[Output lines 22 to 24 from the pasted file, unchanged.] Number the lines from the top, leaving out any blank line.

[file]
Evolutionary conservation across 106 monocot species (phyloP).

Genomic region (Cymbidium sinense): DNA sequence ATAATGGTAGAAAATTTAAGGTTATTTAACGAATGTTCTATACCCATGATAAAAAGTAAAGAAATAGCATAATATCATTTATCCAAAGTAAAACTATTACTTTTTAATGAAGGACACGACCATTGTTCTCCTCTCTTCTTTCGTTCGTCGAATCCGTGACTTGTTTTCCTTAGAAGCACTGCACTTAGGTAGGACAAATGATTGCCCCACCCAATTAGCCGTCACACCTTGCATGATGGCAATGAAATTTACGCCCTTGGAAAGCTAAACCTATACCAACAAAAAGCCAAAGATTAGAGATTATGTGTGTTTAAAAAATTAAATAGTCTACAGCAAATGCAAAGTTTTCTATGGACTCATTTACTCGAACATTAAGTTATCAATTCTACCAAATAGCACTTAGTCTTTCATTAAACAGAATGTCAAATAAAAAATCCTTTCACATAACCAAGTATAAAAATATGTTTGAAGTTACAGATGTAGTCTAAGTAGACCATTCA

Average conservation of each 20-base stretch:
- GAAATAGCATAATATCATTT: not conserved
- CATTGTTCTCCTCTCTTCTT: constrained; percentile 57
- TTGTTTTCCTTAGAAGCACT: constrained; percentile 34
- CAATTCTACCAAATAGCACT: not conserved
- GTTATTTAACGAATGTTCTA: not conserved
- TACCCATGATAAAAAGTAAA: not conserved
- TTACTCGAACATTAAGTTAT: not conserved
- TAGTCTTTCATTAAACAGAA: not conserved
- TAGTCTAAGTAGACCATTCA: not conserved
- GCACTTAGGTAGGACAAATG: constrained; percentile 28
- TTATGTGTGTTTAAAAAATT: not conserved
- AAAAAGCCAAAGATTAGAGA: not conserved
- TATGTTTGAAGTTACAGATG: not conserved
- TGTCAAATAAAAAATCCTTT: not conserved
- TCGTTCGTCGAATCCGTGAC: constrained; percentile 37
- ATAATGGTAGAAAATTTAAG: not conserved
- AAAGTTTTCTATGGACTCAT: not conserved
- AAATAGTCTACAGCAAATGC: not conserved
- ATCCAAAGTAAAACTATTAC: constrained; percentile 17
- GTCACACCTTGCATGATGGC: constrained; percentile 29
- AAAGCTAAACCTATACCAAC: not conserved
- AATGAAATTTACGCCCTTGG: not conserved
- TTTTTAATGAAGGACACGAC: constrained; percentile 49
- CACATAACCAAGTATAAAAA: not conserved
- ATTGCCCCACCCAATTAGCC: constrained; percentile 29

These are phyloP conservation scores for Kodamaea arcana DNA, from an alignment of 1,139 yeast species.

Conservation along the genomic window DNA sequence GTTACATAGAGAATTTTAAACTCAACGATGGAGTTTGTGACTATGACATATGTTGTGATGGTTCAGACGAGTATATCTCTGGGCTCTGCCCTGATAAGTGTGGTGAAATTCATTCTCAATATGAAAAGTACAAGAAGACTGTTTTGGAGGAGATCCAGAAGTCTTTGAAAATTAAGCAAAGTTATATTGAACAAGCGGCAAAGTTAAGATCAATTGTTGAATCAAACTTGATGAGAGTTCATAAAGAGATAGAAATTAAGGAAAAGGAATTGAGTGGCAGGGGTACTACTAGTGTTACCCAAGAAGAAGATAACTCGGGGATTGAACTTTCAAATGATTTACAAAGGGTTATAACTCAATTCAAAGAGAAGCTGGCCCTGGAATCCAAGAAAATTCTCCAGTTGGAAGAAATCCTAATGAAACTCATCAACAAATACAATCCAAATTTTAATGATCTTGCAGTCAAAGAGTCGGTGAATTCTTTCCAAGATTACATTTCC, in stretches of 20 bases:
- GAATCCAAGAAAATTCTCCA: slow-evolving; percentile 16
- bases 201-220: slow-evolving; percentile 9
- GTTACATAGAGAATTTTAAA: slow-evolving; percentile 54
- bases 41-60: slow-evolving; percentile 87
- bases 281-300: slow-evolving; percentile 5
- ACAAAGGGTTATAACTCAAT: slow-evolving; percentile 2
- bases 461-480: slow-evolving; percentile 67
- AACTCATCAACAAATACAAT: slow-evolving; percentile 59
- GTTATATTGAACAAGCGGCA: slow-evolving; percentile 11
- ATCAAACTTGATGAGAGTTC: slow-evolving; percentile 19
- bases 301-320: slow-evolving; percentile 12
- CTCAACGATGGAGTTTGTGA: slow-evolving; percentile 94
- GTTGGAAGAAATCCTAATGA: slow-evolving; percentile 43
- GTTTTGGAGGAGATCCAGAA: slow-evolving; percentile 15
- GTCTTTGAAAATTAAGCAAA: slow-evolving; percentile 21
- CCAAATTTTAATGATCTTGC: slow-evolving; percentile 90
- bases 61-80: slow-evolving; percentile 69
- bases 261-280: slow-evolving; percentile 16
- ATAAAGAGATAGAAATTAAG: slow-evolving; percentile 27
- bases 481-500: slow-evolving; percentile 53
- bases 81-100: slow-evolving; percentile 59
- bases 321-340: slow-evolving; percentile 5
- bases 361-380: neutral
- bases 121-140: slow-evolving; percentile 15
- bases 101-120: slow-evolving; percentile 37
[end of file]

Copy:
- ATCCAAAGTAAAACTATTAC: constrained; percentile 17
- GTCACACCTTGCATGATGGC: constrained; percentile 29
- AAAGCTAAACCTATACCAAC: not conserved